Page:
Texting to save your life?

Our world is extremely connected through cell phones, satellite radio, HD tv, mobile internet, instant email, podcasting, digital downloads, social networks, video conferencing and more.  Unfortunately in many disasters these services are interrupted by destroyed signal towers, power losses, and broadcast interruptions.  In the midst of trouble, texting capabilities often remain functional after other forms of communication go down.

Make certain that every member of your family knows how to text from a variety of styles of cell phones.  My children have learned to text from a traditional flip phone (push 2 once for 'a', twice for 'b', etc.) They can also use a messaging phone (traditional keyboard) and my iPhone (touchscreen).  Did you know you can text from many email and web-based programs?  Many senior adults may need help feeling comfortable using a cell phone and texting.  (My parents enjoy texting with their grandchildren, and I know it keeps them in practice.)  In an emergency we may not be thinking clearly, so practicing often helps to solidify the how-to text process in our minds.

If you and yours are texting pros, here are a few thoughts that might inspire you to achieve your next text preparation.
  • Always leave your cell phone on. Put it on vibrate or silent as necessary so that you can receive a text message at any time, even if you read it later.
  • Set up a text 'group' with those in your family communication plan.  Then a single message entry will reach everyone more easily. Include a contact outside of your region.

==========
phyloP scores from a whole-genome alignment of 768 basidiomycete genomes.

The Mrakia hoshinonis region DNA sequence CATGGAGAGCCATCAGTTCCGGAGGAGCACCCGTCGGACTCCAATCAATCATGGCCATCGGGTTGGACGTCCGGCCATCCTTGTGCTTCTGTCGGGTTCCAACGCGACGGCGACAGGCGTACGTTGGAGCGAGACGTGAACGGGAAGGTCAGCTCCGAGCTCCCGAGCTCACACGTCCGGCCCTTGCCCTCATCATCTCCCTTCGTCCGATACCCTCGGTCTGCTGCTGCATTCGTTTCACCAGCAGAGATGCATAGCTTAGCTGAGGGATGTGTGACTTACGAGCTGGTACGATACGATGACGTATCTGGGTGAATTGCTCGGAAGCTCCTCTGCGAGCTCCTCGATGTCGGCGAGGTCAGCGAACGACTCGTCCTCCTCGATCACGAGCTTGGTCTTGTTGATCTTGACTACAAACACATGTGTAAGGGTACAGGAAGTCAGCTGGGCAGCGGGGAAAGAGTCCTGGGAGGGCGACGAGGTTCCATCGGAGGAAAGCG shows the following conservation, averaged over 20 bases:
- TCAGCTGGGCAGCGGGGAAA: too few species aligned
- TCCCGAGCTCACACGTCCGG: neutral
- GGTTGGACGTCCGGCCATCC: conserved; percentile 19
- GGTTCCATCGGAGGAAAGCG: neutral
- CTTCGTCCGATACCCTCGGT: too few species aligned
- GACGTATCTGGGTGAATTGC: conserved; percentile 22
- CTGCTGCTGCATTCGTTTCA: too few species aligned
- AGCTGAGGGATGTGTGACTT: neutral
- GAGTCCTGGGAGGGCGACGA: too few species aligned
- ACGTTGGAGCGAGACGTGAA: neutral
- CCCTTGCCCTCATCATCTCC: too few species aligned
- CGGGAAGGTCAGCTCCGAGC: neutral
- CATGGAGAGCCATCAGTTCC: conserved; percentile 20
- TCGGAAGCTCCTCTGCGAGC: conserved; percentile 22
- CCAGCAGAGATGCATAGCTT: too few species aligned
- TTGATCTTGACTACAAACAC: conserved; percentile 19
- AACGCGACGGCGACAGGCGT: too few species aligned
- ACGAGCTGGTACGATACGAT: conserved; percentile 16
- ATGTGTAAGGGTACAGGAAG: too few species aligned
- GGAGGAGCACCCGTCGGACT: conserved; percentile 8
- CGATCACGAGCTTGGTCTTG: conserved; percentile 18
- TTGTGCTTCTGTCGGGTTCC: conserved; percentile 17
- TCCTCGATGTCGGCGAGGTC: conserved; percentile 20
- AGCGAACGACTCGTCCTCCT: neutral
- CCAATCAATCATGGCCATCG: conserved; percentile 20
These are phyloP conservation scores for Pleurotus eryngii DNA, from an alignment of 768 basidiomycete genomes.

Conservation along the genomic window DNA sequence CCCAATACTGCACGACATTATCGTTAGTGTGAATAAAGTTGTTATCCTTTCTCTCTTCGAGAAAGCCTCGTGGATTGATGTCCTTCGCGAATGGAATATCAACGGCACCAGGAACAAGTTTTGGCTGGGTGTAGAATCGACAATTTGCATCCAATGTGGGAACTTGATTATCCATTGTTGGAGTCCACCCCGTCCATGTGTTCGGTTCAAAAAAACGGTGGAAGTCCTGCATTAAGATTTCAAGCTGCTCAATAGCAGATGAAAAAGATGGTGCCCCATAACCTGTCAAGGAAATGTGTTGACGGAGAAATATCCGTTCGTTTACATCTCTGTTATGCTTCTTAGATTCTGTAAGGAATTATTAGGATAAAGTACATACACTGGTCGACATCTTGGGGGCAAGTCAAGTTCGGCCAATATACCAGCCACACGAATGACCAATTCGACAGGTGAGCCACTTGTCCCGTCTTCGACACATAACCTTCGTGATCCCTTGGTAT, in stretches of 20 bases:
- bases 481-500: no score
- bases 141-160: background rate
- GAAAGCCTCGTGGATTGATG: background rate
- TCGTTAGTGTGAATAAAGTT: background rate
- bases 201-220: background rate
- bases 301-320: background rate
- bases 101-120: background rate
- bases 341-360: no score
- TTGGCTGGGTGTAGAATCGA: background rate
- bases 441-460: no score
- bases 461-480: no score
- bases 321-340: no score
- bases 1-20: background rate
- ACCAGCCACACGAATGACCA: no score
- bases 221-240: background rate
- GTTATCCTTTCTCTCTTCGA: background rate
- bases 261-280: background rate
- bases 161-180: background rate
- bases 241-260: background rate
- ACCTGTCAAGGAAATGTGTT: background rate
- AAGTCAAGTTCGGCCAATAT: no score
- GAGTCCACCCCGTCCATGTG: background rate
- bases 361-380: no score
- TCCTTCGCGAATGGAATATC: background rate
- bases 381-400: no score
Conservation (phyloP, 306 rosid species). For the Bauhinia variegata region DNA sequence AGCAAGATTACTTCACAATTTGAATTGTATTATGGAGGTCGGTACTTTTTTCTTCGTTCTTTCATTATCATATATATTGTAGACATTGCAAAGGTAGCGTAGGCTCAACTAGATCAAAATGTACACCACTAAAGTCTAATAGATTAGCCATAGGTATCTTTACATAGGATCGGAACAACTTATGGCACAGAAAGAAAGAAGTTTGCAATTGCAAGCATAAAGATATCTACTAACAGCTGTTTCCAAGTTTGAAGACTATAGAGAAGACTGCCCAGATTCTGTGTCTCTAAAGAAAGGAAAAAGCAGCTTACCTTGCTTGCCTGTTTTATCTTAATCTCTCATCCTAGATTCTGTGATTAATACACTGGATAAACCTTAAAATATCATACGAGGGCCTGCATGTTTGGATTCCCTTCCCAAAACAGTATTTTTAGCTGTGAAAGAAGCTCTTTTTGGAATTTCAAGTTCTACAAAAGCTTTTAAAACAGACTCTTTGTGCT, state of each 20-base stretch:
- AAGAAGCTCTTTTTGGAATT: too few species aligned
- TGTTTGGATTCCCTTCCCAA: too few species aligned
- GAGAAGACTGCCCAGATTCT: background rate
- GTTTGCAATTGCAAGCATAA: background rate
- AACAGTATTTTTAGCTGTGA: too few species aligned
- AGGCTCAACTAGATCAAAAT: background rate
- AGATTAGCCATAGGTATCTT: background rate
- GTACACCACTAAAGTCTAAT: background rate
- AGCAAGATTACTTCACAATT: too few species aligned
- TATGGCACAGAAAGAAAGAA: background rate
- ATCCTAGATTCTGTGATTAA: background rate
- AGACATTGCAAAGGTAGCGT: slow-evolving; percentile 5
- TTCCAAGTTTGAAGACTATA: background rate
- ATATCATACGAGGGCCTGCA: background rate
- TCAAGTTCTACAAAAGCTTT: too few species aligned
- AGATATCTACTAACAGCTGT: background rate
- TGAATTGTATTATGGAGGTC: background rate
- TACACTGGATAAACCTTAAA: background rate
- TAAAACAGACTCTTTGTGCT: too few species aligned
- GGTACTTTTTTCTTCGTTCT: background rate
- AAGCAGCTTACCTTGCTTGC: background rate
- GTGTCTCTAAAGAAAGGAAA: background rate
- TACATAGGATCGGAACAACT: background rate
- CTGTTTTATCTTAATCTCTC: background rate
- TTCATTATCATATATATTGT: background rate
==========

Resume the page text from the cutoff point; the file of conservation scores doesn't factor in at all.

• Some phones can save a draft text or saved message.  Consider writing one or two likely emergency messages like "911 Go to meeting spot NOW!" Write into your plan that this is the signal for everyone to get home (or an pre-defined alternate location) as soon as possible.  They should also be instructed to automatically text back their location and ETA, which ensures they received the message.
  • Know that if someone steals a phone, they can text to anyone in the contacts list and the recipient will think it's the phone's owner.  Before you react to any dramatic text (especially requesting assistance like "meet me at..." or "send money") confirm the sender's identity?  This further emphasizes the need for every family member to follow "the plan" so that suspicious activity is more obvious.
  • Remember that a dead phone can't send or receive texts.  You never know when an outage will occur, so keep your phone charged whenever possible, keep an extra battery charged and handy, and have an alternative way to charge your phone (car charger, solar charger, crank charger, battery charger.)

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